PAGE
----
US 20060231132 A1
A photovoltaic system includes a photovoltaic generator, and a thermo switch which reduces an output voltage of the photovoltaic generator in response to a trigger temperature. The photovoltaic generator may include a plurality of photovoltaic cells which are arranged in series to form a photovoltaic module. The module has ends, each of which having an electric module terminal pole, wherein the thermo switch is rendered operative in response to the trigger temperature to short-circuit the module terminal poles and to thereby reduce the output voltage generated by the photovoltaic generator.
1. A photovoltaic system, comprising a photovoltaic generator; and a thermo switch which reduces an output voltage of the photovoltaic generator in response to a trigger temperature.
2. The photovoltaic system of
3. The photovoltaic system of
4. The photovoltaic system of
5. The photovoltaic system of
6. The photovoltaic system of
7. The photovoltaic system of
8. The photovoltaic system of
9. The photovoltaic system of
10. The photovoltaic system of
11. The photovoltaic system of
12. The photovoltaic system of
13. The photovoltaic system of
14. A photovoltaic generator, comprising
a photovoltaic cell generating an output voltage across output terminals; and
an electric switch connected across the output terminals, said switch responsive to a temperature,
wherein the electric switch short-circuits the output terminals in response to an increase in temperature above a threshold value, thereby reducing the output voltage of the photovoltaic generator to a safe level.
15. The photovoltaic generator of
16. The photovoltaic generator of
17. The photovoltaic generator of
a plurality of said photovoltaic module connected in series, with the series-connected photovoltaic modules being electrically connected with one another in parallel so as to have common output terminals, and
an inverter having a DC input connected across the common output terminals,
wherein the electric switch short-circuits the common output terminals.
18. The photovoltaic generator of
19. The photovoltaic generator of
20. The photovoltaic generator of
21. The photovoltaic generator of
22. The photovoltaic generator of
23. The photovoltaic generator of
24. The photovoltaic generator of
25. The photovoltaic generator of
26. The photovoltaic generator of
27. The photovoltaic generator of
This application claims the priority of German Patent Application, Serial No. 10 2005 017 835.9, filed Apr. 18, 2005, pursuant to 35 U.S.C. 119(a)-(d), the content(s) of which is/are incorporated herein by reference.
The present invention relates, in general, to a photovoltaic generator.
To ensure clarity, it is necessary to establish the definition of several important terms and expressions that will be used throughout this disclosure. The term “photo- voltaic generator” relates to any photovoltaic component which is capable to convert sun energy into an electrical current. Examples includes an individual photovoltaic cell, or an intermediate arrangement, such as, e.g. interconnection of a plurality of photovoltaic modules forming a photovoltaic string, or a complete system forming a photovoltaic device in its entirety. In the following description the term “photo-voltaic generator” may also be referred to in short as “generator” for sake of simplicity.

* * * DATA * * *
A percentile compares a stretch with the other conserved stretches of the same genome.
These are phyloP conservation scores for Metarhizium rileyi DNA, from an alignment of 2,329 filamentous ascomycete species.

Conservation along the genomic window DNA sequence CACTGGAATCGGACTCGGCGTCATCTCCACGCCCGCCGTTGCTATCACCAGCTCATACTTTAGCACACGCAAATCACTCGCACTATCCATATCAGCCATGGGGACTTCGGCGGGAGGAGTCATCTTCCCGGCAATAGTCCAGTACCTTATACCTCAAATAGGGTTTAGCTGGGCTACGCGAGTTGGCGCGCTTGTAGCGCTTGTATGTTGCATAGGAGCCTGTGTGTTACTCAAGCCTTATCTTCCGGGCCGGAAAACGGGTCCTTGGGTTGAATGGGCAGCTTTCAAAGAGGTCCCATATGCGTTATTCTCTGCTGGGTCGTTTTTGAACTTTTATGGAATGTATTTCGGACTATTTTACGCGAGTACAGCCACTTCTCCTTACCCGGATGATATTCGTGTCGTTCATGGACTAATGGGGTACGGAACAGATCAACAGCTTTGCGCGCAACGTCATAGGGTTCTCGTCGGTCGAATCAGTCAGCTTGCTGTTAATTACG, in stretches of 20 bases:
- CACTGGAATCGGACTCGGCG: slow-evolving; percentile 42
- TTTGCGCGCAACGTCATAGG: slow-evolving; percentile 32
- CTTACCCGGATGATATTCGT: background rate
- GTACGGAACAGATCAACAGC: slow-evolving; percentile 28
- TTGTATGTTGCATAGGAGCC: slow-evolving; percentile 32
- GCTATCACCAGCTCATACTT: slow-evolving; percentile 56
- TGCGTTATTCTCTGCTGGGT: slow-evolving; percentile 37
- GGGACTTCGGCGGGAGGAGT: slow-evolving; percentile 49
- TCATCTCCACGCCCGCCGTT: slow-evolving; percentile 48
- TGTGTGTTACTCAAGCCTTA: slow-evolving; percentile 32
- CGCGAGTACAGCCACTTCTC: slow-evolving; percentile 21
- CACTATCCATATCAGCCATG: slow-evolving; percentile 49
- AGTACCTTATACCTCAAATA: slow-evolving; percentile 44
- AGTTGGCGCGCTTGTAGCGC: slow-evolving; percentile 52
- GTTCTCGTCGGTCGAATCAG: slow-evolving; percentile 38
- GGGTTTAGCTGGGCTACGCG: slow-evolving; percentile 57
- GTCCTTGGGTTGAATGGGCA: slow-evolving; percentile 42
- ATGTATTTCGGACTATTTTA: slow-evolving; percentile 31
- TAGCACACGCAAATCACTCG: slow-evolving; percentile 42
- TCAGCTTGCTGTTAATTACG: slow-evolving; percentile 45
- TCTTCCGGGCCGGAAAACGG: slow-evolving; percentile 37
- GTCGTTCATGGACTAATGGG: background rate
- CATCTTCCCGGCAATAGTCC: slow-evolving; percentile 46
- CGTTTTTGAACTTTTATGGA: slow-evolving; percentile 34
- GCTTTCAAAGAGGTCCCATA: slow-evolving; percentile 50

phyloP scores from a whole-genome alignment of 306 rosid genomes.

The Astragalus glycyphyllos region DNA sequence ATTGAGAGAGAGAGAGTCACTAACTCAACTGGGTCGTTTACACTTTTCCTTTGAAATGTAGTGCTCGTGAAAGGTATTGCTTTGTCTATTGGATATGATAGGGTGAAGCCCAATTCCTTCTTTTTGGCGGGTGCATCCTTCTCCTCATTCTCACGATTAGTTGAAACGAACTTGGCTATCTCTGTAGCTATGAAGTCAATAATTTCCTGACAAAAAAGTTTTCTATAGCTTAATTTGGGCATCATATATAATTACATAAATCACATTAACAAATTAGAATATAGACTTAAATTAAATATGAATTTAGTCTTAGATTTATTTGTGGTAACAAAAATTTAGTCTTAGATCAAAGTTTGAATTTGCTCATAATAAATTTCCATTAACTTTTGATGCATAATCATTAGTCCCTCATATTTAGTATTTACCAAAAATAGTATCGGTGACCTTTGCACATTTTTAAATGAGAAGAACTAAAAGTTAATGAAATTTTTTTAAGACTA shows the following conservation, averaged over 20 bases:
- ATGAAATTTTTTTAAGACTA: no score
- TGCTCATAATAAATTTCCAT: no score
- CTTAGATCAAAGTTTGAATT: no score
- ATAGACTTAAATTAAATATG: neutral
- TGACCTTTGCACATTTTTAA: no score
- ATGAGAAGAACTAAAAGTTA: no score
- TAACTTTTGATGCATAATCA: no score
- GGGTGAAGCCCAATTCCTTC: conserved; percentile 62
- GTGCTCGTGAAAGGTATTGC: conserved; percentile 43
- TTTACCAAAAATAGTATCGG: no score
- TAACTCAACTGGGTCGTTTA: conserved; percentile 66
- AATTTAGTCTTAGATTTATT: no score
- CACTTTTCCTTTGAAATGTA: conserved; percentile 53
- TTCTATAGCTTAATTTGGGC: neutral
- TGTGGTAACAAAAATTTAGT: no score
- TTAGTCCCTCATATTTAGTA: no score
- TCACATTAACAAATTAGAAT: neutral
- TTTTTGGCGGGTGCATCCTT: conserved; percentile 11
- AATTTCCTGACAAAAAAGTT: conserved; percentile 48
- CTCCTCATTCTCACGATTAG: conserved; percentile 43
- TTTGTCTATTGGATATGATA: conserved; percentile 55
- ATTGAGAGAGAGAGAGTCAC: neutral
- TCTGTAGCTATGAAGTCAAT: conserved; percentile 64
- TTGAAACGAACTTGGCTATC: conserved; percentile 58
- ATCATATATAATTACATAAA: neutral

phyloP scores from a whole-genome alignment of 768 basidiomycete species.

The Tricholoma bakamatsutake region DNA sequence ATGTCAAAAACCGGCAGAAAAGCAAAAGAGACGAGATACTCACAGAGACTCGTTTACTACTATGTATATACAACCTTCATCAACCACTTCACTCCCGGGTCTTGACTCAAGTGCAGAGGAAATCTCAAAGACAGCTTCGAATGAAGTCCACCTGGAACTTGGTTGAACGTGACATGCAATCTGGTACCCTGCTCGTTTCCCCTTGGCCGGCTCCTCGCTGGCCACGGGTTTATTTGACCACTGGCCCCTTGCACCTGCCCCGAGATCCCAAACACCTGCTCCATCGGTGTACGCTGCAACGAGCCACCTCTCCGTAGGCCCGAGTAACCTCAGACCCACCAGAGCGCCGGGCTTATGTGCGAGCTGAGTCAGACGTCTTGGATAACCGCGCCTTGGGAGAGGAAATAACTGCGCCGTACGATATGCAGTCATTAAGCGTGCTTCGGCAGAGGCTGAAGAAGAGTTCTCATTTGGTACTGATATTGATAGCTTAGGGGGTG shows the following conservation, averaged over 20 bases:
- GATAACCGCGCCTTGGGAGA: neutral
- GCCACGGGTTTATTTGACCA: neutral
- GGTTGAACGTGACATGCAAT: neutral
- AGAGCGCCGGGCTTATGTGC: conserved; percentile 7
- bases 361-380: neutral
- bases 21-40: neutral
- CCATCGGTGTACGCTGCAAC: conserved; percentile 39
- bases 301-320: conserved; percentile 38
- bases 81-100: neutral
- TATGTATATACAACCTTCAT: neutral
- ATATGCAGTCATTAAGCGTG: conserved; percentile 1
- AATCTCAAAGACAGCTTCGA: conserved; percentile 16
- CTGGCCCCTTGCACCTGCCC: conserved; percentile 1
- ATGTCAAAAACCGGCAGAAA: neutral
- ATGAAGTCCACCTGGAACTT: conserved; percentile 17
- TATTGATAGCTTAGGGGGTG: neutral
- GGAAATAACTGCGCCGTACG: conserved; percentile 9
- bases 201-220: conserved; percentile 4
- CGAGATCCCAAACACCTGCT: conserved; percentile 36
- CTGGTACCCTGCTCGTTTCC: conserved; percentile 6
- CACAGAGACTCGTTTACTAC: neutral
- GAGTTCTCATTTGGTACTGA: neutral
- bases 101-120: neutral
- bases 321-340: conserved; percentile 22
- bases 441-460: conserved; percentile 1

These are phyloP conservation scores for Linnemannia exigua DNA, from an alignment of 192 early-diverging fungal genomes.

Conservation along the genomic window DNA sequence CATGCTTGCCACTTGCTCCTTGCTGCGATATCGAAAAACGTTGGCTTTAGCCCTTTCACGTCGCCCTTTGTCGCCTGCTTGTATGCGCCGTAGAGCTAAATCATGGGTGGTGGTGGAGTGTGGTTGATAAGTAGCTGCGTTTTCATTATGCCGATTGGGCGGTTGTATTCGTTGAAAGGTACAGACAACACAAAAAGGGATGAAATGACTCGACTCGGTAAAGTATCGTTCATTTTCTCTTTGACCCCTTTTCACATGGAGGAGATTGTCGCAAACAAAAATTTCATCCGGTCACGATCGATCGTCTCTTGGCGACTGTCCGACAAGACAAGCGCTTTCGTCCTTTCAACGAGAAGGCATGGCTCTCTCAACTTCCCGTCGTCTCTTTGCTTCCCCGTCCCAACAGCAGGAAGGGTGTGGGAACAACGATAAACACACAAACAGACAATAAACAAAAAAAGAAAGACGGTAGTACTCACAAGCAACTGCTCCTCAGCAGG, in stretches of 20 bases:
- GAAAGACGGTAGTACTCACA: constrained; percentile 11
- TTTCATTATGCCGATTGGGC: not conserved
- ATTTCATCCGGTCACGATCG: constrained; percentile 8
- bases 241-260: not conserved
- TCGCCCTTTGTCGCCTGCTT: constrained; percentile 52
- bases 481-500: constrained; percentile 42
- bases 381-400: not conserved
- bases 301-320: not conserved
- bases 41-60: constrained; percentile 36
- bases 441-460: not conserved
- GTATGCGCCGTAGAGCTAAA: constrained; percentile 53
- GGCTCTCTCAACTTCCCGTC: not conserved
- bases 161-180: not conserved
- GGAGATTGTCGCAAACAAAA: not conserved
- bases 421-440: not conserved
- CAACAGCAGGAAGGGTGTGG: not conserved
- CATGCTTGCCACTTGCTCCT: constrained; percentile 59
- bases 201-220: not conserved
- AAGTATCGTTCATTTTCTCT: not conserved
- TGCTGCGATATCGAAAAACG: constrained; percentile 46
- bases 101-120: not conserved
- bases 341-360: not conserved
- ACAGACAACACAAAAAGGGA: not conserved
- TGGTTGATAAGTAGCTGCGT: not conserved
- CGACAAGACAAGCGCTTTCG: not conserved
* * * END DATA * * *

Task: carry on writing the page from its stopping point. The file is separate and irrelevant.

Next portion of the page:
Photovoltaic devices are known in the art and gain more and more relevance, particularly in countries which provide governmental support. The present invention is less directed to large solar power plants which are mounted in the countryside but more to small units in the range of a plurality of KW electrical power. Such units are usually mounted on roofs of buildings.
Photovoltaic systems include usually a plurality of photovoltaic modules (in the following called “modules”) which are arranged in series and are combined to a string. A plurality of these strings is connected in parallel to each other to thereby form a photovoltaic system. An inverter is arranged in parallel to the strings for converting the generated direct current into an alternating current for further use of the electric energy. Within the meaning of the term “photovoltaic generator”, the inverter shall not be part of the generator. A single module includes a plurality of photovoltaic cells (in the following described as cells) which are electrically interconnected in series. Each of the cells is capable, according to current technology, to deliver ca. 2.5 watt, i.e. a current of 5 amperes when a voltage of 0.5 Volt is applied of a standard cell. Under the assumption of, for instance, 120 cells contained in a module, a voltage of 60 volts is generated across the terminal poles of the module. A voltage of 480 volts is applied between the ends of a string if, for instance, eight of such modules are connected in series to form the string.
This voltage is transferred to the fire fighter in case of an extinguishing action with help of water or foam via the jet of water/foam. When standing with wet boots in a puddle, the fire fighter has only little transition resistance to ground, and is exposed to a current surge of about 500 volts, causing serious risk of injury.